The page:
I picked up a hospital publication today. Featured prominently on the cover was a glossy photo of an attorney and his wife, both smiling.
The headline: "Atorney grateful for the lifesaving work of the ______ Hospital."
The story detailed the near-tragic story of how this 59-year old man was exercising at his local gym, only to lose consciousness after stepping off one of the exercise machines. Bystanders--hospital employees, as luck would have it--checked the man's pulse: none. They performed CPR. Ambulance called, blah blah blah.
Severe coronary disease discovered, extensive atherosclerotic plaque in all three coronary arteries, a 12-inch chest incision later and he and his wife are eternally grateful for the fine work done at X hospital. And so they should be for a job well done.
But wait a minute. After the urgent hospital dust settled, did anyone ask the one crucial question: Why wasn't this man's far-advanced heart disease identified? Why did he have to die and be resuscitated before his disease was recognized?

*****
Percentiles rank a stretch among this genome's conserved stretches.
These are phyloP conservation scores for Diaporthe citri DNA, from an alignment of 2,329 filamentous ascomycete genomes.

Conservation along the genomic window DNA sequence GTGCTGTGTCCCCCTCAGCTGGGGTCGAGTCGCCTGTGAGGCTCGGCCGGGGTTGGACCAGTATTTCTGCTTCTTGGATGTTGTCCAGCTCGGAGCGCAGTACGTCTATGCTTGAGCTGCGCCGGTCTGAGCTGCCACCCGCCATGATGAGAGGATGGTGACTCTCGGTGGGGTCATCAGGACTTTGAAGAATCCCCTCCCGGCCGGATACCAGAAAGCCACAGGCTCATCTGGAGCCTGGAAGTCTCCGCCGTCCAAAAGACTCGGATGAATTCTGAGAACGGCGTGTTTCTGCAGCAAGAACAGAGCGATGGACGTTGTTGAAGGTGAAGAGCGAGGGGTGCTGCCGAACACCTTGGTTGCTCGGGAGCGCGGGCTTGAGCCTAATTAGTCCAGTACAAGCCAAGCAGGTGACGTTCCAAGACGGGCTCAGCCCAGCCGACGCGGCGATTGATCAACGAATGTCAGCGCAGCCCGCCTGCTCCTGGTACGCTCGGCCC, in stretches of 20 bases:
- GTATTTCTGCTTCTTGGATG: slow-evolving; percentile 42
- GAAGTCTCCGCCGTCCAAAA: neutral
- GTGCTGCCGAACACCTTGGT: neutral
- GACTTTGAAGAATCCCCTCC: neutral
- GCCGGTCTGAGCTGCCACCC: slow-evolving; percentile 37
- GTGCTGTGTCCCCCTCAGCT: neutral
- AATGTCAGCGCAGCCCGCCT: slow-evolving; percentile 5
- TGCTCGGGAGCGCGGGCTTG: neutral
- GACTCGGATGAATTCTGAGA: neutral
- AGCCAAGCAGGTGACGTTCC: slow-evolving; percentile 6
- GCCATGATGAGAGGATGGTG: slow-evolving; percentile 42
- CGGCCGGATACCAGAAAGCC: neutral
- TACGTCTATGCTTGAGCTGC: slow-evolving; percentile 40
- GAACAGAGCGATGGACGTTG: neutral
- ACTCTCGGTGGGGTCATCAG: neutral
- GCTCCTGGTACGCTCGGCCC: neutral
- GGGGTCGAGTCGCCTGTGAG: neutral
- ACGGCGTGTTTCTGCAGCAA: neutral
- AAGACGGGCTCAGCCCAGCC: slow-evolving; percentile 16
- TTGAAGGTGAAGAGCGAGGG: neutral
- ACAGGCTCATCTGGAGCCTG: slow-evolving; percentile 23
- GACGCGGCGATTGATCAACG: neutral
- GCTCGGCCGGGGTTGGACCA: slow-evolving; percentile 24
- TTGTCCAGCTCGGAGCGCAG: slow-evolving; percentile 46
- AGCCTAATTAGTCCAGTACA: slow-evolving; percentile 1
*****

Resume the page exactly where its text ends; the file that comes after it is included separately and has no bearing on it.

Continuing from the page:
If this man was an indigent, homeless alcoholic . . . well, perhaps it would be no surprise. Health is neglected in this population. But a successful attorney?
Detecting hidden coronary atherosclerotic plaque simply isn't that tough. In Milwaukee, $199 would have diagnosed his disease unequivocally.
Unfortunately, we still have to set off drumrolls and crash cymbals to even begin to get the attention of the practicing physicians around us who continue to fail to diagnose hidden coronary disease. I wouldn't be at all surprised to hear if this man had a $4000 nuclear stress recently that was normal. Why would a nuclear stress test be normal? Easy: Wrong test .
The hidden message: The failure to diagnose paid somebody and some hospital over $100,000. So, why bother detecting disease before the payoff?
The profit motive in all this is all too obvious. The only other explanation is the enormous, repetitive, and systematic stupidity of the conventional approach to heart disease detection. You have the solution, at least for you and the people around you, in a CT heart scan and in the Track Your Plaque program.
Copyright 2007 House, MD